GLADEWATER -- For more than a year, it seemed there'd be little drama leading up to National Signing Day for Gladewater defensive tackle Daylon Mack.

But then came Dec. 19, when the five-star prospect re-opened his recruitment after 14 months as a Texas A&M commit. Two new suitors -- Texas and TCU -- entered the picture, fueling the flames of thousands of fans on recruiting message boards throughout the state.

But late Wednesday morning, in front of a gym full of students and live ESPNU cameras, Mack ended the process where it began by signing with the Aggies.

"(Texas A&M head coach Kevin Sumlin) told me 'we've had good times and bad times,'" Mack said. "He never blew up at me, he never got mad at me. He stuck it out with me and I'm sticking it out with them."

Gladewater defensive tackle Daylon Mack stuck to his guns and signed with Texas A&M, to which he was committed for more than a year, Wednesday morning. (Christopher R. Vinn,

And while many on recruiting web sites and in the media speculated on the chances of Mack signing elsewhere, the Gladewater interior lineman said he knew A&M was the place for him long before it became official Wednesday.

"I had silently committed back to A&M on my official visit (on Jan. 16)," he said. "Nobody knew that."

When Mack de-committed from the Aggies in December, A&M was without a defensive coordinator after the school cut ties with Mark Snyder following a season in which the Aggies' defense ranked 103rd in the nation.

Texas A&M then hired LSU defensive coordinator John Chavis, a coach notorious for developing college players and turning them into NFL draft picks.

"It was huge," Mack said of the Chavis hire. "At one point, I felt like I was going to go to LSU. And for them to make a move like that, those are things that you can't ignore."

Another positive under the A&M column was its status a member of college football's premier conference, the SEC.

"That was a huge factor, it's been a huge factor for a lot of the Texas kids," Mack said. "They don't have to go to these out-of-state schools -- LSU, Alabama -- you can play good football in your home state."

Aside from building relationships with college coaches, forming friendships with similarly-positioned recruits, played a role as well, Mack said. But it's not always the determining factor.

"We all had a talk about that, and we just had to do what's best for each other," he said. "We understand that we wanted to play together, but in the end, it's about doing what's best for you."

Two of Mack's closest friends on the recruiting landscape -- Cedar HIll receiver DaMarkus Lodge and Mesquite Poteet linebacker Malik Jefferson -- opted to sign with Ole MIss and Texas, respectively.

"I know I'll get a chance to play against Lodge," Mack said. "Hopefully that rivalry with Texas will get renewed so I can play against Malik."

Daylon's parents, Coris and Geraci Mack, were both in attendance and asked to weigh on the recruiting process.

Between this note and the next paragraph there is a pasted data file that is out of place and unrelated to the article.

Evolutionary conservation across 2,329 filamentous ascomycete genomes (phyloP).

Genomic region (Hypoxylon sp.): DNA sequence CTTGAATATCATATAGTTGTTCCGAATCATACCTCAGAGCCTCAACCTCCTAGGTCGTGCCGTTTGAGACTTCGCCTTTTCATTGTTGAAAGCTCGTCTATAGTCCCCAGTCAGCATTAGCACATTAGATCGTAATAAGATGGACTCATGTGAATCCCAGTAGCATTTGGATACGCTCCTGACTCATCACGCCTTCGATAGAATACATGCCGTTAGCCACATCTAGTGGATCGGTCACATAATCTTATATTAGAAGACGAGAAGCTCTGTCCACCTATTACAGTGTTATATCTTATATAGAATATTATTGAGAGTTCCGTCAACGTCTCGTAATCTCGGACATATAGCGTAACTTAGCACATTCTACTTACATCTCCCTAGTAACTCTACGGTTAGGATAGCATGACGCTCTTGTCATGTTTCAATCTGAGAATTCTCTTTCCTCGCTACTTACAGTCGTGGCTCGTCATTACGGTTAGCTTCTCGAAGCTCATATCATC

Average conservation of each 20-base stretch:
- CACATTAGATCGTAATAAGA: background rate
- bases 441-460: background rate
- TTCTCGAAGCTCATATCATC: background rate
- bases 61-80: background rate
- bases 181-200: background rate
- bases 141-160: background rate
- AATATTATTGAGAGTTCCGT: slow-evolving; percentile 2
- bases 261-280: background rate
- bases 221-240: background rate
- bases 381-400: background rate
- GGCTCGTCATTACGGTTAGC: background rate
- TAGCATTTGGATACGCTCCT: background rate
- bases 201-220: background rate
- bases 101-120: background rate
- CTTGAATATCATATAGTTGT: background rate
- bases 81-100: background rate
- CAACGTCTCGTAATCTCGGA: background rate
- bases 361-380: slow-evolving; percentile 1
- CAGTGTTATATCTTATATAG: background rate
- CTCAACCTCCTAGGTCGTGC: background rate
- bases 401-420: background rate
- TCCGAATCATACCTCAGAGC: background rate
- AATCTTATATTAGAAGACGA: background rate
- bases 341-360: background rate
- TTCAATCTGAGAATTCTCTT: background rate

"I don't care to do this again," Daylon's mother, Geraci, said with a smile.

Coris Mack added: "I'm just proud of him and I'm glad he's doing what's best for him. It's been a long, three-year process. That's probably the most trying part of all it. You build all these relationships with all these great coaches, legendary coaches."

No matter how Daylon Mack's college career unfolds, his legacy in Gladewater is secure. After failing to win a playoff game from 2002-2012, Mack had a hand in helping the Bears achieve five postseason victories in his final two seasons in high school.

In his three-year career at Gladewater, Mack amassed 247 tackles (86 for loss), 16 sacks, 12 forced fumbles, and 11 recoveries.

Gladewater's Daylon Mack finished his high school career with 247 tackles (86 for loss), 16 sacks, 12 forced fumbles, and 11 recoveries. (Christopher R. Vinn,

Mack was the Texas Sports Writers Association Defensive Player of the Year for Class 4A, was named an MVP in the Under Armour All-America Game last month, and was voted the East Texas Football Super Team Defensive Player of the Year following his senior campaign.

"I know I'm going to miss it," Mack said of his time at Gladewater. "I think about it every time I walk off the football field, I think about it every time I walk off the practice field, and every time I see the coaches. I did a lot of special things here, and I had a lot of special people doing it with me. So, I'll never forget about that."

Mack is one of five East Texans that signed with Texas A&M on Wednesday, joining Whitehouse safety Justin Dunning, Newton defensive back Roney Elam, Lufkin offensive lineman Erik McCoy, and Sulphur Springs safety Larry Pryor.

The Aggies signed three players from the region a season ago -- Gilmer linebacker Josh Walker, Longview defensive tackle Zaycoven Henderson, and Lufkin receiver Jamal Jeffery -- and have several more East Texans natives on the roster.

Mack said it was his relationship with Sumlin and the Aggies coaching staff that tipped the scales in A&M's favor.

"In the end, that was the deciding factor because all three were great schools," he said. "But relationships, and like I said, Coach Sumlin stuck it out with me no matter what. I know he'll always be there for me if I need anything."

Gladewater's Daylon Mack takes a pen from his mother, Geraci Mack, to sign his national letter of intent with Texas A&M on Wednesday morning. (Jim Frake,